“It is,” murmured Kiyoshi distractedly.
“And what’d he say again? Something about a --”
“Ghost-thief,” Tyra supplied, a glint in her eye. “He wanted Kiyoshi Paco to see about his ghost-thief.”
“Now here’s what I’m not sure about,” Jeri said. “When he says ‘ghost-thief’, does he mean a ghost running around stealing things, or somebody running around stealing all the ghosts? ‘Cuz he wasn’t very clear about that, was he...”
But Kiyoshi wasn’t really listening. A ghost-thief, Tyra had said. He was anxious to get his hands on this one -- as long as they wouldn’t have to battle any Eyries along the way.
“Right, well, here’s the forest,” Tyra said, but she didn’t have to, as it was hard to miss the new woodland sensations as they poured over the travellers. It was like walking from a hot summer day to a cool spring one, and even Jeri must have been thankful for his grey hoodie.
“It’s a pretty thick and tangled forest here, on the Meridell outskirts,” the Aisha said. Of the three, she had been to the region most often, and the other two still looked to her for explanations. “Nowhere near as bad as the Haunted Woods, but still tricky. Keep your eyes open.”
But with every step farther into the forest Kiyoshi took, it seemed to feel, if anything, less tricky. In all truth, he was soon enjoying it. No sense of dread hung in the fresh atmosphere, no feeling of eyes on your back. Just the smell of earth and pitch and the sounds of Weewoos and other birds chirping away happily. The grassy forest floor was dappled with bright sunlight, illuminating the dew on the leaves of delicate wildflowers in too many colours to count. It was like walking into a faerie tale.
After about half an hour of peaceful travelling, Tyra threw her pack down at the base of a seemingly unremarkable old tree at the side of their meandering path. “Perfect place to set camp,” she said.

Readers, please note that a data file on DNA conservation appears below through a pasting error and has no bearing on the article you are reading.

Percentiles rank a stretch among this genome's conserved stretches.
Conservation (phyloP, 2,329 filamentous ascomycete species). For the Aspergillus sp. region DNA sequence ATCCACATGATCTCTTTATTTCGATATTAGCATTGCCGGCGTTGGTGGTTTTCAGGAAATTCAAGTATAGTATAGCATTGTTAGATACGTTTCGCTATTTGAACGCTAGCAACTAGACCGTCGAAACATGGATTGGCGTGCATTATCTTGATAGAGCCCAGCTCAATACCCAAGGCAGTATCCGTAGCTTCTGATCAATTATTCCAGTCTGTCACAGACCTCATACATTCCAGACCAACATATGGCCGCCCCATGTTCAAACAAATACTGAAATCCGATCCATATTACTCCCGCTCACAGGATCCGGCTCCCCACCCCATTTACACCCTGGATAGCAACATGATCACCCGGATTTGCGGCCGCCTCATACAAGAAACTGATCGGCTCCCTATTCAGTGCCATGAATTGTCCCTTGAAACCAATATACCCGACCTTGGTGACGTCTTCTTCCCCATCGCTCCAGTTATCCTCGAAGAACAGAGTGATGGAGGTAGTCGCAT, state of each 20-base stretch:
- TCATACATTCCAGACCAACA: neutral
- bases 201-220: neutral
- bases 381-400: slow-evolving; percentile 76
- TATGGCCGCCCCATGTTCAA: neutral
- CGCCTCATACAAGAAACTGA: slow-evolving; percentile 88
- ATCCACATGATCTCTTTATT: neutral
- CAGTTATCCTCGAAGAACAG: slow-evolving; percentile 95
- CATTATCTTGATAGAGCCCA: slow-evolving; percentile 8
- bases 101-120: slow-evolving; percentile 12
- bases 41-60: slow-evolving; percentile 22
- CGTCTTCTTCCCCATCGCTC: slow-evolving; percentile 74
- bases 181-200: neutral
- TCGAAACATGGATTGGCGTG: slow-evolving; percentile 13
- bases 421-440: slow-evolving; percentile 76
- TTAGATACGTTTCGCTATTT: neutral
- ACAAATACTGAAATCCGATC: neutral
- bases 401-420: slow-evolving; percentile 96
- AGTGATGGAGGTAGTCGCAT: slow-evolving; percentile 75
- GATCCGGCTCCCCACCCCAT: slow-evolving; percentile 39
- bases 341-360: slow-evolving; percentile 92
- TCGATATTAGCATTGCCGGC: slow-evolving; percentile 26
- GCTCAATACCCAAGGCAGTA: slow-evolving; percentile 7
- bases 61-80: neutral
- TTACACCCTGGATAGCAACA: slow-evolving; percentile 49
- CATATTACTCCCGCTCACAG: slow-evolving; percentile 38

It seemed he had hardly closed his eyes to sleep when Kiyoshi was suddenly awake again. The forest was still inky with darkness, and it took him a couple of seconds to decide what had awakened him. Then he realized that someone was shaking his shoulder.
“Kiyoshi,” came the whisper. It was Tyra. “Listen.”
Still groggy with sleep, Kiyoshi pushed himself up and dragged the blanket off of himself, straining to hear anything out of the ordinary. But try as he might, the only sound he heard was that of a Weewoo warbling softly nearby. “What?”
“Can’t you hear it?”
The two pets waited in silence. A sound from behind them made him jump, but it was only a snore from the still form of Jeri sprawled on the ground.
“What?” the Shoyru hissed. He still couldn’t hear anything but the Weewoo....
“Kiyoshi, Weewoos don’t sing at night.”
She hadn’t needed to say it; he had already sprung to his feet to wake Jeri.
“What do you reckon it is?” whispered Jeri as Tyra poured sandy earth onto the flames that still flickered faintly in their fire pit.
“Not a Weewoo, so it’s got to be something imitating a Weewoo,” Kiyoshi murmured in reply, stuffing random things into his backpack. “Probably a someone.” He actually hesitated for a moment as he snatched up his bundle of blankets. He was still tired, and it was too early in the morning for bandits.
“Hunting call?” questioned Tyra quietly, shouldering her loaded pack.
“At night?” said Jeri.
“Probably some kind of call.” Kiyoshi managed to cram his makeshift bedding into the bag. He hastily buttoned it shut. “I don’t really want to stick around and find out what it’s for.”
“Words of wisdom,” breathed Jeri appraisingly.